What Is A Public Adjuster?

A public adjuster is an insurance claims adjuster who is an advocate for the policyholder and work solely for the policyholder and not the insurance carrier in appraising and negotiating a first party insurance claim.

Aside from attorneys and the broker of record, public adjusters licensed by state departments of insurance are the only type of claims adjuster that can legally represent the rights of an insured during a property insurance claim process. A public adjuster will be most beneficial when it is clear that the insurer will pay the claim and the only issue is the proper identification and valuation of the loss. Most public adjusters charge a percentage of the settlement (with the percentage being lower for larger losses (over $250,000)), with the average charge being between 10% to 15%, although some states cap the fee. Primarily they appraise the damage, prepare an estimate and other claim documentation, read the policy of insurance to determine coverage, and negotiate with the insurance company’s adjuster.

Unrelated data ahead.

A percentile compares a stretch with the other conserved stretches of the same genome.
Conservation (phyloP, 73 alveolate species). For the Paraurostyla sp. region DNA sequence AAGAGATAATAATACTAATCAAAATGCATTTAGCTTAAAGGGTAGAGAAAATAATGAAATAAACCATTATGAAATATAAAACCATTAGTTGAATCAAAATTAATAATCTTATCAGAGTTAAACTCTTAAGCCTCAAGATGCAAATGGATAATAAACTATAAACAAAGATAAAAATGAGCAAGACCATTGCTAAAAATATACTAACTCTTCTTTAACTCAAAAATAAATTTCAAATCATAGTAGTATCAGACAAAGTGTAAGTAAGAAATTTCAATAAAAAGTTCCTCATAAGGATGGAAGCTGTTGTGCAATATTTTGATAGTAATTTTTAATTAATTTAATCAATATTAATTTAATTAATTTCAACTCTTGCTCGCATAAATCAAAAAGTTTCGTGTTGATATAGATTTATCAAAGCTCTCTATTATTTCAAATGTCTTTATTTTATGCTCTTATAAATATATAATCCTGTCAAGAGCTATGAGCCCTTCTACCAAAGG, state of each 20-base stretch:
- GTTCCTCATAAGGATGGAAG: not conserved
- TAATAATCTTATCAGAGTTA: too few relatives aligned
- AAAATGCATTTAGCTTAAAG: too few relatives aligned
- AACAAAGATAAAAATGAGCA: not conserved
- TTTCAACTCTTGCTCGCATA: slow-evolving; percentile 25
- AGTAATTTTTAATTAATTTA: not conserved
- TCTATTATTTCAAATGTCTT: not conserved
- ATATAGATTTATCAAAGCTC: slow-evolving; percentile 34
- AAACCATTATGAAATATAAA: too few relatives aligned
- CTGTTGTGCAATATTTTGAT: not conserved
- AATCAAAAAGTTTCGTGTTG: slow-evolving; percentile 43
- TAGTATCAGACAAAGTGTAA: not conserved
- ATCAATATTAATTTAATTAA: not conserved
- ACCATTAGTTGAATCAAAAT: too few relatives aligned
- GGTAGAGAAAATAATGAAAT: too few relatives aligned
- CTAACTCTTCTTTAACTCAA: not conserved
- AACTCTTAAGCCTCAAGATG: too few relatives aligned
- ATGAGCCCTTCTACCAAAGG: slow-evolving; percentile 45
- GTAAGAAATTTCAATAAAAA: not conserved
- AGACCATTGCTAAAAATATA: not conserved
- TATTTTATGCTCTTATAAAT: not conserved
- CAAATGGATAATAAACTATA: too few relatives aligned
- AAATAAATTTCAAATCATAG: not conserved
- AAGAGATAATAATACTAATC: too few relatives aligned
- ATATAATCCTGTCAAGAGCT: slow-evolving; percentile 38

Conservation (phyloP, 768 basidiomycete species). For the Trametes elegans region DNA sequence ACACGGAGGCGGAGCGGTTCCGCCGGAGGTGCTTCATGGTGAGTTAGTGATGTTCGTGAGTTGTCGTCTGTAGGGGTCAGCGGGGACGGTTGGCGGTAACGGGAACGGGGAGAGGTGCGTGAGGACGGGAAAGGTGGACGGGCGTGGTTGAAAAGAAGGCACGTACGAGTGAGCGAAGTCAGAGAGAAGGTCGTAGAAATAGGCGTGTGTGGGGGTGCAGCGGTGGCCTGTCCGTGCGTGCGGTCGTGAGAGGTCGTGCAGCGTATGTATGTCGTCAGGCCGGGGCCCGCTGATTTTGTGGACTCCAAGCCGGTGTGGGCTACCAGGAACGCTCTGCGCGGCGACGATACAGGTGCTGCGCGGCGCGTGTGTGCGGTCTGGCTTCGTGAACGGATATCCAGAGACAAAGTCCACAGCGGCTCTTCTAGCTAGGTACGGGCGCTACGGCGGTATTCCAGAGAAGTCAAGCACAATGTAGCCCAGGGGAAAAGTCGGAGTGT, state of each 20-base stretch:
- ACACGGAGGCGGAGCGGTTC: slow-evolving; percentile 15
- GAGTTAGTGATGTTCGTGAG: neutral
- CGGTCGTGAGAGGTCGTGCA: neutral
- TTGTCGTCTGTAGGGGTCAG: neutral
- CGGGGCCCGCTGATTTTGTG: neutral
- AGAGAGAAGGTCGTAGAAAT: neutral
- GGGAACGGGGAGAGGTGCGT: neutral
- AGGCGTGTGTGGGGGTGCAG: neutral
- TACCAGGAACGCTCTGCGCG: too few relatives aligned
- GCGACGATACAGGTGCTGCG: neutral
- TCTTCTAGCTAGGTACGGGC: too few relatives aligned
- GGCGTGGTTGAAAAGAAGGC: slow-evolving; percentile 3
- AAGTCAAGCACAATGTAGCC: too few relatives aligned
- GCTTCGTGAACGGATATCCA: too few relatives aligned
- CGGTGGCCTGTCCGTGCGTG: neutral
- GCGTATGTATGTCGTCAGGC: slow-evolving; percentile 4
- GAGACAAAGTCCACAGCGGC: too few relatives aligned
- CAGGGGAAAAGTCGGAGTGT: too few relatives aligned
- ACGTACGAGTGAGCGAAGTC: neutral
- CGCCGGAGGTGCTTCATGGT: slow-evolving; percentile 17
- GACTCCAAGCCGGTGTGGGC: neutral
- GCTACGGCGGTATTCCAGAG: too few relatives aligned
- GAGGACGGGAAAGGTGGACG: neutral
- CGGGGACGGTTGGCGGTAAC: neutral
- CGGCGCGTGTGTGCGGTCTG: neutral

What is a Public Adjuster?

There are three classes of insurance claims adjusters:

  • staff adjusters (employed by an insurance company or self-insured entity)
  • independent adjusters (independent contractors hired by the insurance company)
  • public adjusters (employed by the policyholder).

“Company” or “independent” adjusters can only legally represent the rights of an insurance company.

Outside the United States Adjusters are commonly called (or translated into English as) “insurance loss assessors” (or simply “loss assessors”) and staff adjusters or independent adjusters are called or translated as “insurance loss adjusters” (or simply “loss adjusters”).